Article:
Fed to Make Banks Pay for Lax Risk Management

By Barbara Rehm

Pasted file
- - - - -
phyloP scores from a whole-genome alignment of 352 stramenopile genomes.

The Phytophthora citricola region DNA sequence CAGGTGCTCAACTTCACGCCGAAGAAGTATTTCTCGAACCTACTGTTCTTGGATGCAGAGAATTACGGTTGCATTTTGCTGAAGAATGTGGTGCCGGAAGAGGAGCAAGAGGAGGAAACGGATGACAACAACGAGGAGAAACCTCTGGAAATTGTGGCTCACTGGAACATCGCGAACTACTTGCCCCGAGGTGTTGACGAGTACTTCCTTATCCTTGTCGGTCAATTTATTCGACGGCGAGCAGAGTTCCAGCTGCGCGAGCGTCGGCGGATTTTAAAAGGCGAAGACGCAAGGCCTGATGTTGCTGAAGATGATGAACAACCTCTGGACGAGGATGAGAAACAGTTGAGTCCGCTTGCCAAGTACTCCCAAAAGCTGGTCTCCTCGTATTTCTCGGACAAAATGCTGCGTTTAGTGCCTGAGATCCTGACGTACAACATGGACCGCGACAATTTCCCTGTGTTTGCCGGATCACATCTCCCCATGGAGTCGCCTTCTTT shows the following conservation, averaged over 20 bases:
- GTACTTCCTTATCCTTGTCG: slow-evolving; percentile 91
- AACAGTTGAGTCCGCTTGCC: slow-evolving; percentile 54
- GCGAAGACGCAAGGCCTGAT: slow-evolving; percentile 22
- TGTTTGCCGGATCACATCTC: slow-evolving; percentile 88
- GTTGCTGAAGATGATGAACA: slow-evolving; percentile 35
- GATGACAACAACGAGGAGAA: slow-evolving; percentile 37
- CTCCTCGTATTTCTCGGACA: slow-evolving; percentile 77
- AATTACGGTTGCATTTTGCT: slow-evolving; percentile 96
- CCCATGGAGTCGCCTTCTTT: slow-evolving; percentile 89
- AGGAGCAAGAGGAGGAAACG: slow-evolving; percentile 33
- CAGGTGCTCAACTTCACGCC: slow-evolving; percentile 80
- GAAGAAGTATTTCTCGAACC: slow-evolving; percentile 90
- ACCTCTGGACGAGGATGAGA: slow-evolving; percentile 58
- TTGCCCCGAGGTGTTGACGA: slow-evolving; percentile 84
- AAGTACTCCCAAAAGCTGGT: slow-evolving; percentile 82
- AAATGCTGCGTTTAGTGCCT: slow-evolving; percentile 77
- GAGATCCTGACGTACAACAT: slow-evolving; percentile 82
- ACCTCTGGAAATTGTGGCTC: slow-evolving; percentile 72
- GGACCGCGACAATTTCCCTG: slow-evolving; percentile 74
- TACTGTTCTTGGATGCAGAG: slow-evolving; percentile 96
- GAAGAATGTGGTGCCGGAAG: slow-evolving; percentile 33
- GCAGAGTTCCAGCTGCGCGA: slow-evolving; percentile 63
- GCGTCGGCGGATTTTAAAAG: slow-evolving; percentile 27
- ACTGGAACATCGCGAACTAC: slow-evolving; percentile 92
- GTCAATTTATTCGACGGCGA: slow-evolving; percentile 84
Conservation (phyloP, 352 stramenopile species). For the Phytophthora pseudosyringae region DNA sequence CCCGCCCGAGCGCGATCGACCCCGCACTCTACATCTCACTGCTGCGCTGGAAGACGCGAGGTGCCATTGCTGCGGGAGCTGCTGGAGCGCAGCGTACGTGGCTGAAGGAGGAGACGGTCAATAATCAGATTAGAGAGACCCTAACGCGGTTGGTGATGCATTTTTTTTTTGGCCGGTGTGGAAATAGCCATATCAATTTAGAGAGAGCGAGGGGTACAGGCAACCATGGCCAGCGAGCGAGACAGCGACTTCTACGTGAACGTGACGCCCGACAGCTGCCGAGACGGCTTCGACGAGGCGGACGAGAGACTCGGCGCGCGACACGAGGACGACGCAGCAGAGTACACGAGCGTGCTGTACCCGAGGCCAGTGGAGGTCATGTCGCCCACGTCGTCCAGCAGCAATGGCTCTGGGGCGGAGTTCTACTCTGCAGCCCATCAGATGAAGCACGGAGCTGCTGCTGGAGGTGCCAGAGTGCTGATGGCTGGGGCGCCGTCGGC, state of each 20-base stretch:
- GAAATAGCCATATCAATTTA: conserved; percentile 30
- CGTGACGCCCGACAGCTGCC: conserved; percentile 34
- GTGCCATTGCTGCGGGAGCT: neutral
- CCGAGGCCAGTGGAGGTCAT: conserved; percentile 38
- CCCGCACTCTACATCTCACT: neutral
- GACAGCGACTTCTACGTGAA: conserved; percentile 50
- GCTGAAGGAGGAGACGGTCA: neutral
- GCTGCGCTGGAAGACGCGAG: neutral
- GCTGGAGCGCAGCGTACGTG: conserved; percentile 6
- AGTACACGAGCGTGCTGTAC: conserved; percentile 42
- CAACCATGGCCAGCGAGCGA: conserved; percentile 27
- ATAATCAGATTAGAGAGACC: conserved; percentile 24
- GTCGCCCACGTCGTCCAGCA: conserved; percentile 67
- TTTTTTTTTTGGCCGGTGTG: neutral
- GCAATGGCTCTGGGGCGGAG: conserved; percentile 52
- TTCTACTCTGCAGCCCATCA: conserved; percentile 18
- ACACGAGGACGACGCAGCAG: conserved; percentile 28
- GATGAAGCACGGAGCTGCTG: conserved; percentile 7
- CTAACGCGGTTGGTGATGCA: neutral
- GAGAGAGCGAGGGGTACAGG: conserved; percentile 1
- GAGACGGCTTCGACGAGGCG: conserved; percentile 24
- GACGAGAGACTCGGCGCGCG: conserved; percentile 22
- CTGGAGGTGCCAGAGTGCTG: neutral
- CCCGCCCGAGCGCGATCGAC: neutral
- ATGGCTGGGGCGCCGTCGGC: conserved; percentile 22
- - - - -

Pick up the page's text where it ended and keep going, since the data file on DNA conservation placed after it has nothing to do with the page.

We have been obsessing over risk management for more than a decade, and yet too many large financial institutions still don’t do it very well. Why is that? There are lots of excuses, even some good ones, but the fact remains that few companies have devoted enough resources to managing the myriad risks hurled at them day in, day out. That’s about to change. A sliver of the Federal Reserve Board’s massive proposal to enhance its supervision of the largest banks spells out exactly what enterprise wide risk management should look like. Qualifications for chief risk officers and board risk committees are detailed and certain reporting lines are required. It may be the single best shot at preventing another financial crisis because, once the rule is adopted, the executives and boards of our largest firms will all be held to a single risk management standard. And perhaps even more important, regulators will be held accountable if they fail to ensure compliance with the new mandates. Not surprisingly, some financial companies oppose hardwiring a subjective practice like risk management. Karen Shaw Petrou, co-founder and managing partner of Federal Financial Analytics, is slightly less diplomatic. “Everyone talked a good game about enterprise wide risk management, but the regulators didn’t do anything more than speechify and the banks did nothing to implement it,” she says. “So I think they need rules to ensure, not only that banks do it, but that regulators are held accountable for it.”